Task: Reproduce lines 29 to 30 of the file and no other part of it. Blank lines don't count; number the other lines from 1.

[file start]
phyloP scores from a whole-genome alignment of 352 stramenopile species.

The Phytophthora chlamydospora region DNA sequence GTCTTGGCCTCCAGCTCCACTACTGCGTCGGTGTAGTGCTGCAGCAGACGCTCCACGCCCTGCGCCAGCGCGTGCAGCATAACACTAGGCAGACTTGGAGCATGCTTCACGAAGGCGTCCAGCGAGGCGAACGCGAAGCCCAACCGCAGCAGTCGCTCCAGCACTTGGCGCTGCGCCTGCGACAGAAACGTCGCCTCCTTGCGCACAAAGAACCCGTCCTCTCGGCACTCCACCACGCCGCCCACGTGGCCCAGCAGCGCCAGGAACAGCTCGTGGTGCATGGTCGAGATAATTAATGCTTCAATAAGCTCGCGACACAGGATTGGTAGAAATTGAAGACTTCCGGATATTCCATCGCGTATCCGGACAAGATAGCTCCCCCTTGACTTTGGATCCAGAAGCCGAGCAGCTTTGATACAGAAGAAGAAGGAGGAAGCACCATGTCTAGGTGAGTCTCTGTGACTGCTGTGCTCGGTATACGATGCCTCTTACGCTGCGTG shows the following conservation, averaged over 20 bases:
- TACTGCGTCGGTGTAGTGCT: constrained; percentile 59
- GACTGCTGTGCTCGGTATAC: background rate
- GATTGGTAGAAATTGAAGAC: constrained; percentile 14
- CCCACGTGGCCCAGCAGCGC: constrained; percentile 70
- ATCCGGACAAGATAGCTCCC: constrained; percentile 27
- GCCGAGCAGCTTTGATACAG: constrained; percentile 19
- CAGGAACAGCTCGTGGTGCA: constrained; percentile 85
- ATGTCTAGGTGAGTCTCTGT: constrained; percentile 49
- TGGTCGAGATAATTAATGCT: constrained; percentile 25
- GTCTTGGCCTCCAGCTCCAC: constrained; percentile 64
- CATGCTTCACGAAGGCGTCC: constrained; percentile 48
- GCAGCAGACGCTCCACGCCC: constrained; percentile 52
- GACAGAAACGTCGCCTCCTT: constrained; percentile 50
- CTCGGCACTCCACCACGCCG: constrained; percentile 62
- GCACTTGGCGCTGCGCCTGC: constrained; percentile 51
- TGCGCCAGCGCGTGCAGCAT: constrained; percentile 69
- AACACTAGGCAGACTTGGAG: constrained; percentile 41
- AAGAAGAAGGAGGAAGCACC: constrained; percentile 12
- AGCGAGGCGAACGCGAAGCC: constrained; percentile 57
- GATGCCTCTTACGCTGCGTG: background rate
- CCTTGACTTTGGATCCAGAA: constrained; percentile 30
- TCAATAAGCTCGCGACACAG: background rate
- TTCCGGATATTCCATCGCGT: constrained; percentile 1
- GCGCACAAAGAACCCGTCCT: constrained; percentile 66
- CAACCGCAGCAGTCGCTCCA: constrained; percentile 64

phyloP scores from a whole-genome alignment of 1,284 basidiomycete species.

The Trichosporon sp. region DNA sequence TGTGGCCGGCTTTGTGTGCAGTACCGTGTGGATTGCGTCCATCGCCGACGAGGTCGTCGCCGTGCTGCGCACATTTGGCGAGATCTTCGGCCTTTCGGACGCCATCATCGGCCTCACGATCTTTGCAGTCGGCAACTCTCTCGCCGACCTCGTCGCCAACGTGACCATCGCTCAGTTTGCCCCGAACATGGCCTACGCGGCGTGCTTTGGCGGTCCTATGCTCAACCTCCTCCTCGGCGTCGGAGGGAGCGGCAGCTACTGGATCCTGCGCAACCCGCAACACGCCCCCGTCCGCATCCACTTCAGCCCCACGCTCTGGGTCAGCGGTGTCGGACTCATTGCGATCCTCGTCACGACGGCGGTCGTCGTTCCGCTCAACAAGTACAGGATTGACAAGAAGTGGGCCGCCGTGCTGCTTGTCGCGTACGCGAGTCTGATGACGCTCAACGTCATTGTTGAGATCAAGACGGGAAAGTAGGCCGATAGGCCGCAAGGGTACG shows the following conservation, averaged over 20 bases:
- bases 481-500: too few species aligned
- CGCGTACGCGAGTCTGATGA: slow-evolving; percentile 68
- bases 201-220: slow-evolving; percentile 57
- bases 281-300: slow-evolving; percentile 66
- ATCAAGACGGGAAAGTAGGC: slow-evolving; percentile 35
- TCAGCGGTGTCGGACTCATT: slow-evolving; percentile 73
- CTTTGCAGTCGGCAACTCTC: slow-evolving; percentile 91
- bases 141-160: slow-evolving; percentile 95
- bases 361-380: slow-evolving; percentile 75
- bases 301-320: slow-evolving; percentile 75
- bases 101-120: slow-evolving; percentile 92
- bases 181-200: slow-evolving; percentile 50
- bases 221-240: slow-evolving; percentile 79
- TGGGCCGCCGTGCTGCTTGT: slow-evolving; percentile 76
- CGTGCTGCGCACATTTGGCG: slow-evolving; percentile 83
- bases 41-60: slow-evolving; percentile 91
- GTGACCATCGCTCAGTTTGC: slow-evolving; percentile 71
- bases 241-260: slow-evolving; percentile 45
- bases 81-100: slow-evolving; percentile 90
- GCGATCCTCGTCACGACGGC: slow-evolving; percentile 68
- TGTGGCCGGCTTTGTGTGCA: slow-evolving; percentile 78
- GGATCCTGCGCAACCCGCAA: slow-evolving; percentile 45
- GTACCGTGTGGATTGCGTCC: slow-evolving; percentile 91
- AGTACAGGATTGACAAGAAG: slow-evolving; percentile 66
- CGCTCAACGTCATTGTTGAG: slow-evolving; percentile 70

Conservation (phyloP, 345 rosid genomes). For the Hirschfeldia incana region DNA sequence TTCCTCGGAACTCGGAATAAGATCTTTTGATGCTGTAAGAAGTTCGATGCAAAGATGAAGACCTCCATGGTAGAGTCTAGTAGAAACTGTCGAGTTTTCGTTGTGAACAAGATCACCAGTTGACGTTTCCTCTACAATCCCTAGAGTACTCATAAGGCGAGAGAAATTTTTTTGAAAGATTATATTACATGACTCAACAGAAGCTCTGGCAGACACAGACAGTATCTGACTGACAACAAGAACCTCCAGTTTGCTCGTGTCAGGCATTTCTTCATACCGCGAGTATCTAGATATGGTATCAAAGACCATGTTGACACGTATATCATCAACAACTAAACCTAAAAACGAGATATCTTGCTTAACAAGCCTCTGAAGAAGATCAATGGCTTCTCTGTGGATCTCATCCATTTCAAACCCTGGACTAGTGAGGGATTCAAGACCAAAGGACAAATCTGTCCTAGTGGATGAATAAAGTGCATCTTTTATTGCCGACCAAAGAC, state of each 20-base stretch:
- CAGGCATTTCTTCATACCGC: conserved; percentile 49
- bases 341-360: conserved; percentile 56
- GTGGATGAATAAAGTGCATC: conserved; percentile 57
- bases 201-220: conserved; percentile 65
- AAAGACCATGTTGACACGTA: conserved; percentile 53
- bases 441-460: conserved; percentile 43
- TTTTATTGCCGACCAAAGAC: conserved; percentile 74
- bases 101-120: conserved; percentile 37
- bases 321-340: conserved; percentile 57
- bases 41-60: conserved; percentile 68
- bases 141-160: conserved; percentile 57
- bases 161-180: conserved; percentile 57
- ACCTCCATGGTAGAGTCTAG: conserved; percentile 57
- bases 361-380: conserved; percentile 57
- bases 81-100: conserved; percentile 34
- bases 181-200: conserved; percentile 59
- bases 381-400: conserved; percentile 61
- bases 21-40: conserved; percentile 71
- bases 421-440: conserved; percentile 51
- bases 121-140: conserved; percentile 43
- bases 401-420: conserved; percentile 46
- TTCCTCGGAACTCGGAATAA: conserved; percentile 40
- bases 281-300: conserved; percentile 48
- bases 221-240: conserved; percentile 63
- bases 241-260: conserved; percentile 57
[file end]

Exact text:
The Trichosporon sp. region DNA sequence TGTGGCCGGCTTTGTGTGCAGTACCGTGTGGATTGCGTCCATCGCCGACGAGGTCGTCGCCGTGCTGCGCACATTTGGCGAGATCTTCGGCCTTTCGGACGCCATCATCGGCCTCACGATCTTTGCAGTCGGCAACTCTCTCGCCGACCTCGTCGCCAACGTGACCATCGCTCAGTTTGCCCCGAACATGGCCTACGCGGCGTGCTTTGGCGGTCCTATGCTCAACCTCCTCCTCGGCGTCGGAGGGAGCGGCAGCTACTGGATCCTGCGCAACCCGCAACACGCCCCCGTCCGCATCCACTTCAGCCCCACGCTCTGGGTCAGCGGTGTCGGACTCATTGCGATCCTCGTCACGACGGCGGTCGTCGTTCCGCTCAACAAGTACAGGATTGACAAGAAGTGGGCCGCCGTGCTGCTTGTCGCGTACGCGAGTCTGATGACGCTCAACGTCATTGTTGAGATCAAGACGGGAAAGTAGGCCGATAGGCCGCAAGGGTACG shows the following conservation, averaged over 20 bases:
- bases 481-500: too few species aligned